Our work in Papua New Guinea

Improving access to screening and treatment for tuberculosis

Six-year-old Danny Haro just finds out he is free from tuberculosis during his final appointment with MSF. His mother Margaret helped him through nine months of treatment, coming to the health center every month to get the medication.
Papua New Guinea 2019 © Sara Bechstein/MSF
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Learn more about how we are responding to the coronavirus pandemic in Papua New Guinea.

What is happening in Papua New Guinea?

Tuberculosis (TB), the second-highest cause of mortality in Papua New Guinea, remained a key challenge for the country’s health services and the focus for Doctors Without Borders/Médecins Sans Frontières (MSF) in 2019.

How we're helping in Papua New Guinea

We are working in collaboration with the national TB program to improve screening, diagnosis, treatment initiation, and follow-up at Gerehu hospital in Port Moresby, the capital of Papua New Guinea, and in Kerema city in Gulf province. Learn how you can best help in Papua New Guinea and other countries.

In 2019, the World Health Organization’s new treatment recommendations for multidrug-resistant TB (MDR-TB) were introduced for all patients, meaning that they no longer have to undergo painful daily injections and instead receive an all-oral treatment with six months of bedaquiline, a relatively new drug that has fewer side effects. This has enabled MSF to address the key issues of improving patient care, adherence to treatment, and treatment success rates.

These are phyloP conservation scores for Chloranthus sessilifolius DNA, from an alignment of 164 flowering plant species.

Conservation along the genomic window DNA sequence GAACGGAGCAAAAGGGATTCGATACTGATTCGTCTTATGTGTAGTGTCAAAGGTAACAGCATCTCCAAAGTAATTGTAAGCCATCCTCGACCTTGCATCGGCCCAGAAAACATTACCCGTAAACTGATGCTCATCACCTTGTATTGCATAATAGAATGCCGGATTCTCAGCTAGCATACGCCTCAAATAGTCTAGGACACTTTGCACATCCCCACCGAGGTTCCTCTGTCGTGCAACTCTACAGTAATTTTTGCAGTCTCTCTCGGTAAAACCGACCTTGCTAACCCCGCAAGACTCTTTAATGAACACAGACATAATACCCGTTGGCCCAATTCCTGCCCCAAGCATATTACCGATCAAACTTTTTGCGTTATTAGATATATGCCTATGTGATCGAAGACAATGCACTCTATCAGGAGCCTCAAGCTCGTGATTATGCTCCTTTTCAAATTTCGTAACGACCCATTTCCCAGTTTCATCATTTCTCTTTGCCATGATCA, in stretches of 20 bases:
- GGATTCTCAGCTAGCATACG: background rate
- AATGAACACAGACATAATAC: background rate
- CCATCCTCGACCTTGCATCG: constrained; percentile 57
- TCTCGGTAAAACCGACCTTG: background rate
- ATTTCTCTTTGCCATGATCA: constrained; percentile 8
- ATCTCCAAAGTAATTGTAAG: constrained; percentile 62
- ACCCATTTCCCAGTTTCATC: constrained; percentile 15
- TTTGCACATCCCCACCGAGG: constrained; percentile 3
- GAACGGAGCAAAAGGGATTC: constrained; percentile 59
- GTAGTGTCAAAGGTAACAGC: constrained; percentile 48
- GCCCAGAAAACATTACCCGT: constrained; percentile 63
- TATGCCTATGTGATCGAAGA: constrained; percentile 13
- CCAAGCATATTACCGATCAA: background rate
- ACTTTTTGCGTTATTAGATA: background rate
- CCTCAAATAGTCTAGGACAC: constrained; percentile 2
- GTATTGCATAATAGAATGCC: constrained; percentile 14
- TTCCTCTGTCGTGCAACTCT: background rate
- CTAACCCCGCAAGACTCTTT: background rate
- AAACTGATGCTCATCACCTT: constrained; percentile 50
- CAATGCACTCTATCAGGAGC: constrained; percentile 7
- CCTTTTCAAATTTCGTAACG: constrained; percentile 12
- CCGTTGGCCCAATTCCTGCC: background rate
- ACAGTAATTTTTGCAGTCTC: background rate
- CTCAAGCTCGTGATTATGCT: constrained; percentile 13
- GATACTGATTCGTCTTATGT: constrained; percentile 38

In Port Moresby, due to the high patient numbers, we built a dedicated TB clinic within the compound of Gerehu hospital. The new facility allows us to screen, diagnose, and treat more patients safely.  

MSF

MSF projects in Papua New Guinea

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We scaled up our mobile activities, running clinics in remote areas of Gulf province, and providing better access to diagnosis and treatment for patients previously excluded from these services for geographical, economic, or cultural reasons. Please donate to support our work in Papua New Guinea and other countries around the world now.

This decentralized model of care means that patients do not need to visit medical facilities so frequently, saving them transport costs. Throughout 2019, we introduced improvements in quality of care, with the integration of HIV testing, greater emphasis on counseling, and closer monitoring of patients, their treatments and any side effects. This has helped to reduce the number of patients failing to complete treatment.